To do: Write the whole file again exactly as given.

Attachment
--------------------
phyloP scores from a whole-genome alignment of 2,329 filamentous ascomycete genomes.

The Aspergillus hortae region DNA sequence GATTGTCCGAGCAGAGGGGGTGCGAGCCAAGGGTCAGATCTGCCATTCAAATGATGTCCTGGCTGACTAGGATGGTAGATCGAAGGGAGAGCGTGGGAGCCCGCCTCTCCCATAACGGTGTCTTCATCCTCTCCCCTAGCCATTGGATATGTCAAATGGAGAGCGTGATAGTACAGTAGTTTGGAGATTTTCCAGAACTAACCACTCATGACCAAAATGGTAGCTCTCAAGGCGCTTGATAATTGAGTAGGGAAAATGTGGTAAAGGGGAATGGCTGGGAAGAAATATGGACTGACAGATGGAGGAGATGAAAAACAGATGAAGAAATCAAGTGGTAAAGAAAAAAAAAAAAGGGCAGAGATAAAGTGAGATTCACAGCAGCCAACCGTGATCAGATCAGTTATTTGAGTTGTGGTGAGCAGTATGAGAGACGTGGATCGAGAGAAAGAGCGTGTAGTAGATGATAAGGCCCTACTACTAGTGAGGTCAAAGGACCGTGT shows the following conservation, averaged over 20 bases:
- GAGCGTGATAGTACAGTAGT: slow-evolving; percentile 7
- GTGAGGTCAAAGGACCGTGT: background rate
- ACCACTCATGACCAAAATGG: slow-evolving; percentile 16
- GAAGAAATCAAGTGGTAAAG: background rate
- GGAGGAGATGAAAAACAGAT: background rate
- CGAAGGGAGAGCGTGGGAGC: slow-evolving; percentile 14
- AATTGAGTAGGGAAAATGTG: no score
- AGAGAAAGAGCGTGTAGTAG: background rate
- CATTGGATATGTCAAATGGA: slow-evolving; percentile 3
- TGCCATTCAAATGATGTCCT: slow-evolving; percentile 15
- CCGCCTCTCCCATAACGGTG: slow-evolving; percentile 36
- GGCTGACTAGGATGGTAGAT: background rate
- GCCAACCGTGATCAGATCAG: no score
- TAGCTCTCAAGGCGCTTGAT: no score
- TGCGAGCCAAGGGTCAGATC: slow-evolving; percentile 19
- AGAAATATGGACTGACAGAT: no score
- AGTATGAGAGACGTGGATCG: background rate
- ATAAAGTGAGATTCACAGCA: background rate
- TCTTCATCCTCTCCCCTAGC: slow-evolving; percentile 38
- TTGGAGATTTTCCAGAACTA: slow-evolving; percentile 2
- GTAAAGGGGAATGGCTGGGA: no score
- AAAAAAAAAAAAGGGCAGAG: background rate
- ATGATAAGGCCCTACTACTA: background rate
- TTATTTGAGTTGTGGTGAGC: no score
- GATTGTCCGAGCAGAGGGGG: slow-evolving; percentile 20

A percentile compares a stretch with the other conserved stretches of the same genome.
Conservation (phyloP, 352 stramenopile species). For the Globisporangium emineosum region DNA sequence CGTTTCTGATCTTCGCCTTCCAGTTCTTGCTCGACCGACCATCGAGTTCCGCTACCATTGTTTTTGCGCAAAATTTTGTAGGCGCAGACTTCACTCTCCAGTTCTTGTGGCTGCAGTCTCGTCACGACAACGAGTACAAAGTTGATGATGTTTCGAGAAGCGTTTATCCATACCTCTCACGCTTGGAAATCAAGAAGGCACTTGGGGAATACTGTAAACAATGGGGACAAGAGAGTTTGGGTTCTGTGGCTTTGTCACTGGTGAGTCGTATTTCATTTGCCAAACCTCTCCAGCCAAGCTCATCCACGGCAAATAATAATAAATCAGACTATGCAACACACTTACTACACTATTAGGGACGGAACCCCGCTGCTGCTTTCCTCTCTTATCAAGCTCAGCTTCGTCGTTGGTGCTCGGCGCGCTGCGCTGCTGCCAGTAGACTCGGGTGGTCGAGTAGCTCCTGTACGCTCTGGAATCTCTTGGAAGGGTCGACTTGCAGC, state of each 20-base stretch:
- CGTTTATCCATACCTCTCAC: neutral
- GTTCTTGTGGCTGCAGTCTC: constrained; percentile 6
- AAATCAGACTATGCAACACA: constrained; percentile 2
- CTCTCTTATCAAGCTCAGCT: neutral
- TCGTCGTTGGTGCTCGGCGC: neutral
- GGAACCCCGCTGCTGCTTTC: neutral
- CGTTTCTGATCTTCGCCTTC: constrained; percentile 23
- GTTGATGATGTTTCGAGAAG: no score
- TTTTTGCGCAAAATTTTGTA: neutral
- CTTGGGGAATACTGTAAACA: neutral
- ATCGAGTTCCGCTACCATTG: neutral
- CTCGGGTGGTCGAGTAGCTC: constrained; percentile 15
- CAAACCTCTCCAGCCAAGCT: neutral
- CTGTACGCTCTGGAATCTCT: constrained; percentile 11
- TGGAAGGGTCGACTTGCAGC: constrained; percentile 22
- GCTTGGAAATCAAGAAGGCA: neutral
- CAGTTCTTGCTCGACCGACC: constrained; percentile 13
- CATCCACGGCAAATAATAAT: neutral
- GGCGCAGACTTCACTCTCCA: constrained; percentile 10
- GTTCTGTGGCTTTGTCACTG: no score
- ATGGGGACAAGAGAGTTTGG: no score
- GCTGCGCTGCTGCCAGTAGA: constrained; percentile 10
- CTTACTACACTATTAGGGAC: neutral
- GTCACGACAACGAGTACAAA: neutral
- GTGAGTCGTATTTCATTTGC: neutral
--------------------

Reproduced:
phyloP scores from a whole-genome alignment of 2,329 filamentous ascomycete genomes.

The Aspergillus hortae region DNA sequence GATTGTCCGAGCAGAGGGGGTGCGAGCCAAGGGTCAGATCTGCCATTCAAATGATGTCCTGGCTGACTAGGATGGTAGATCGAAGGGAGAGCGTGGGAGCCCGCCTCTCCCATAACGGTGTCTTCATCCTCTCCCCTAGCCATTGGATATGTCAAATGGAGAGCGTGATAGTACAGTAGTTTGGAGATTTTCCAGAACTAACCACTCATGACCAAAATGGTAGCTCTCAAGGCGCTTGATAATTGAGTAGGGAAAATGTGGTAAAGGGGAATGGCTGGGAAGAAATATGGACTGACAGATGGAGGAGATGAAAAACAGATGAAGAAATCAAGTGGTAAAGAAAAAAAAAAAAGGGCAGAGATAAAGTGAGATTCACAGCAGCCAACCGTGATCAGATCAGTTATTTGAGTTGTGGTGAGCAGTATGAGAGACGTGGATCGAGAGAAAGAGCGTGTAGTAGATGATAAGGCCCTACTACTAGTGAGGTCAAAGGACCGTGT shows the following conservation, averaged over 20 bases:
- GAGCGTGATAGTACAGTAGT: slow-evolving; percentile 7
- GTGAGGTCAAAGGACCGTGT: background rate
- ACCACTCATGACCAAAATGG: slow-evolving; percentile 16
- GAAGAAATCAAGTGGTAAAG: background rate
- GGAGGAGATGAAAAACAGAT: background rate
- CGAAGGGAGAGCGTGGGAGC: slow-evolving; percentile 14
- AATTGAGTAGGGAAAATGTG: no score
- AGAGAAAGAGCGTGTAGTAG: background rate
- CATTGGATATGTCAAATGGA: slow-evolving; percentile 3
- TGCCATTCAAATGATGTCCT: slow-evolving; percentile 15
- CCGCCTCTCCCATAACGGTG: slow-evolving; percentile 36
- GGCTGACTAGGATGGTAGAT: background rate
- GCCAACCGTGATCAGATCAG: no score
- TAGCTCTCAAGGCGCTTGAT: no score
- TGCGAGCCAAGGGTCAGATC: slow-evolving; percentile 19
- AGAAATATGGACTGACAGAT: no score
- AGTATGAGAGACGTGGATCG: background rate
- ATAAAGTGAGATTCACAGCA: background rate
- TCTTCATCCTCTCCCCTAGC: slow-evolving; percentile 38
- TTGGAGATTTTCCAGAACTA: slow-evolving; percentile 2
- GTAAAGGGGAATGGCTGGGA: no score
- AAAAAAAAAAAAGGGCAGAG: background rate
- ATGATAAGGCCCTACTACTA: background rate
- TTATTTGAGTTGTGGTGAGC: no score
- GATTGTCCGAGCAGAGGGGG: slow-evolving; percentile 20

A percentile compares a stretch with the other conserved stretches of the same genome.
Conservation (phyloP, 352 stramenopile species). For the Globisporangium emineosum region DNA sequence CGTTTCTGATCTTCGCCTTCCAGTTCTTGCTCGACCGACCATCGAGTTCCGCTACCATTGTTTTTGCGCAAAATTTTGTAGGCGCAGACTTCACTCTCCAGTTCTTGTGGCTGCAGTCTCGTCACGACAACGAGTACAAAGTTGATGATGTTTCGAGAAGCGTTTATCCATACCTCTCACGCTTGGAAATCAAGAAGGCACTTGGGGAATACTGTAAACAATGGGGACAAGAGAGTTTGGGTTCTGTGGCTTTGTCACTGGTGAGTCGTATTTCATTTGCCAAACCTCTCCAGCCAAGCTCATCCACGGCAAATAATAATAAATCAGACTATGCAACACACTTACTACACTATTAGGGACGGAACCCCGCTGCTGCTTTCCTCTCTTATCAAGCTCAGCTTCGTCGTTGGTGCTCGGCGCGCTGCGCTGCTGCCAGTAGACTCGGGTGGTCGAGTAGCTCCTGTACGCTCTGGAATCTCTTGGAAGGGTCGACTTGCAGC, state of each 20-base stretch:
- CGTTTATCCATACCTCTCAC: neutral
- GTTCTTGTGGCTGCAGTCTC: constrained; percentile 6
- AAATCAGACTATGCAACACA: constrained; percentile 2
- CTCTCTTATCAAGCTCAGCT: neutral
- TCGTCGTTGGTGCTCGGCGC: neutral
- GGAACCCCGCTGCTGCTTTC: neutral
- CGTTTCTGATCTTCGCCTTC: constrained; percentile 23
- GTTGATGATGTTTCGAGAAG: no score
- TTTTTGCGCAAAATTTTGTA: neutral
- CTTGGGGAATACTGTAAACA: neutral
- ATCGAGTTCCGCTACCATTG: neutral
- CTCGGGTGGTCGAGTAGCTC: constrained; percentile 15
- CAAACCTCTCCAGCCAAGCT: neutral
- CTGTACGCTCTGGAATCTCT: constrained; percentile 11
- TGGAAGGGTCGACTTGCAGC: constrained; percentile 22
- GCTTGGAAATCAAGAAGGCA: neutral
- CAGTTCTTGCTCGACCGACC: constrained; percentile 13
- CATCCACGGCAAATAATAAT: neutral
- GGCGCAGACTTCACTCTCCA: constrained; percentile 10
- GTTCTGTGGCTTTGTCACTG: no score
- ATGGGGACAAGAGAGTTTGG: no score
- GCTGCGCTGCTGCCAGTAGA: constrained; percentile 10
- CTTACTACACTATTAGGGAC: neutral
- GTCACGACAACGAGTACAAA: neutral
- GTGAGTCGTATTTCATTTGC: neutral